A few days ago, I was trying to make a video with Adobe Sparks. Though it's a very versatile tool with plenty of features, the watermark feature dismayed me a bit. That's how my search for a video editor started. My main criteria were ready availability without download, ticks all the right boxes, and comes without the annoying watermark at the bottom.
At this point, you might argue that it's better to get an offline free video editing software. You are not entirely wrong. However, I wouldn't want to fire up a big software just to make short funny videos. Want something light, and preferably online. Also, sometimes simple is better.
So, here are some of the top free online video editors with no awkward watermark at the bottom.
1. Movie Maker Online
Movie Maker Online is a simple online tool which lets you stitch photos and videos together into a single video. It follows the familiar style of most online tools. The options to add images, music and video are at the top while the other options such as filters, text formats, and music are at the bottom.
Making a video is pretty much a straightforward affair with this tool. Just upload the photos or videos, and adjust their order. Text and filter modifications can be done at the bottom of the screen.
Its music library is quite big and allows you choose from rock music to sweet melodious tones. Once done, hitting the Make video button should do the trick.
Movie Maker Online serves you a good deal of ads just like any other free online tool. You won't be able to use this tool with an ad blocker. So, if this is a trade-off that you are willing to make, it's worth a shot.
Clipchamp has a lot to offer, including an advanced interface. Plus, it houses a vast library of stock images. And these were enough to make me fall in love with it. Sadly the stock images are available only in the paid version.
Making videos with Clipchamp is as simple as a walk in the park. All you have to do is upload the photos as well as videos and place them on the timeline. The safest bet is to follow the order — upload the video and audio followed by the title and the background image.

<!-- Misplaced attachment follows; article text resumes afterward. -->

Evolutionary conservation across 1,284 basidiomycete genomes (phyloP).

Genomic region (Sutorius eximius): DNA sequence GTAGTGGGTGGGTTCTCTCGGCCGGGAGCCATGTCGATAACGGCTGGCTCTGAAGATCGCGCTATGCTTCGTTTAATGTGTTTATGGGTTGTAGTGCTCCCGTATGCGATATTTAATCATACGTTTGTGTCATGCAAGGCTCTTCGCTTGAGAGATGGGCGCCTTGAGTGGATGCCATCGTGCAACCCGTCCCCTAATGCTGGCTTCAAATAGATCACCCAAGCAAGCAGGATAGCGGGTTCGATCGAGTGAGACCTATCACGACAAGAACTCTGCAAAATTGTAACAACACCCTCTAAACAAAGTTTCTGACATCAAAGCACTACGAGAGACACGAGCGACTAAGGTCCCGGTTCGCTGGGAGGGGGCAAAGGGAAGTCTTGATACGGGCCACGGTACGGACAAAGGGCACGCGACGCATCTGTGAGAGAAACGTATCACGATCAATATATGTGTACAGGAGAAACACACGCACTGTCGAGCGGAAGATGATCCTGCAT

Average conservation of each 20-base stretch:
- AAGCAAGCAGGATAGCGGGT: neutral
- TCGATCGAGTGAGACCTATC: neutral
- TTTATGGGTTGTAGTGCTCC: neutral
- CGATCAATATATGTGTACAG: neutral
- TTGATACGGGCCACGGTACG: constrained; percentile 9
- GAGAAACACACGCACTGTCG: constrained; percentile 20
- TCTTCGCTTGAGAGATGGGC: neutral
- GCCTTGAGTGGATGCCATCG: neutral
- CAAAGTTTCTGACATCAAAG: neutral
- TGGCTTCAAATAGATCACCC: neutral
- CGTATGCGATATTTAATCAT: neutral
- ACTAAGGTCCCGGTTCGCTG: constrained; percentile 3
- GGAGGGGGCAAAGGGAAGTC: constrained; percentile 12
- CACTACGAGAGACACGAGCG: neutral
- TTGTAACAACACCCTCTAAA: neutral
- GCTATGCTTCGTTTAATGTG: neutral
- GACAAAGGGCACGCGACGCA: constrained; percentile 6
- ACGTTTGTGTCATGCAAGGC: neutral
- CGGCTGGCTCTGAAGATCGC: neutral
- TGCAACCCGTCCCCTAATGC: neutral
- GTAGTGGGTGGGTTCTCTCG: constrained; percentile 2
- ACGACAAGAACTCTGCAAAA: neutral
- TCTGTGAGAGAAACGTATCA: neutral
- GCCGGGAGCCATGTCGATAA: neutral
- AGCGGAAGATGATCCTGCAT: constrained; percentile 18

There are some notable features of this tool. For example, you can add individual filters to the videos or image. Plus, you can control the exposure and the saturation of the film at the same time.
A significant limitation is that the free version lets you download only SD (480p) videos.
The next tool on our list is Hippo Video. Yes, I swear that's the name! Fortunately, the interface is not as amusing as the name. It's clean and smooth and is on par with Clipchamp. The great thing about this online tool is that you can add music either from Google Drive or your PC.
The beauty of Hippo Video is that it's almost a full package in itself. You can either import a video from your PC or record straight from your webcam. What's more, you can choose the video resolution before you start editing the video.
Hippo Video supports only a handful of file formats including MP4, MKV, FLV, 3GP, and MPG. Plus, the video shouldn't exceed 500 MB.
Earlier it had the option of creating video from image slideshows. However, that has been discontinued.
By far, Video Toolbox is the most complicated video editor when compared to the above tools. But worry not, it makes that up with its array of advanced features. For one, you can convert your files to any of the popular video formats such as MKV, MOV, MP4, etc.
On top of that, it can import videos as large as 1500MB. So, unless you have a video made using a DSLR, it should get your work done.
Apart from the above, Video Toolbox lets you crop, merge, and cut video files. Moreover, you can add your own watermarks or rip audio from video. You can record video from videocasts and the webcam of your PC.
Before you can do all of that, you'd first need to register with the site. Once your account is activated, you can start editing your videos.
Though it is not a video editor to be specific, it is suitable for the minor trim or crop jobs. The minimal interface enables you to upload videos from your computer and even grab them from other websites as well as Google Drive. That's cool.
Free online video editors are limited in many ways. For instance, you need excellent upload and download speed. However, if you aren't looking to edit long and large file size bearing videos, then any of the sites mentioned above should work for you.
Otherwise, you can always make some short but cool videos in a jiffy.
Which was my favorite? Well, I have my eyes on Clipchamp for now. If you ask me, offline video making software was never my thing.
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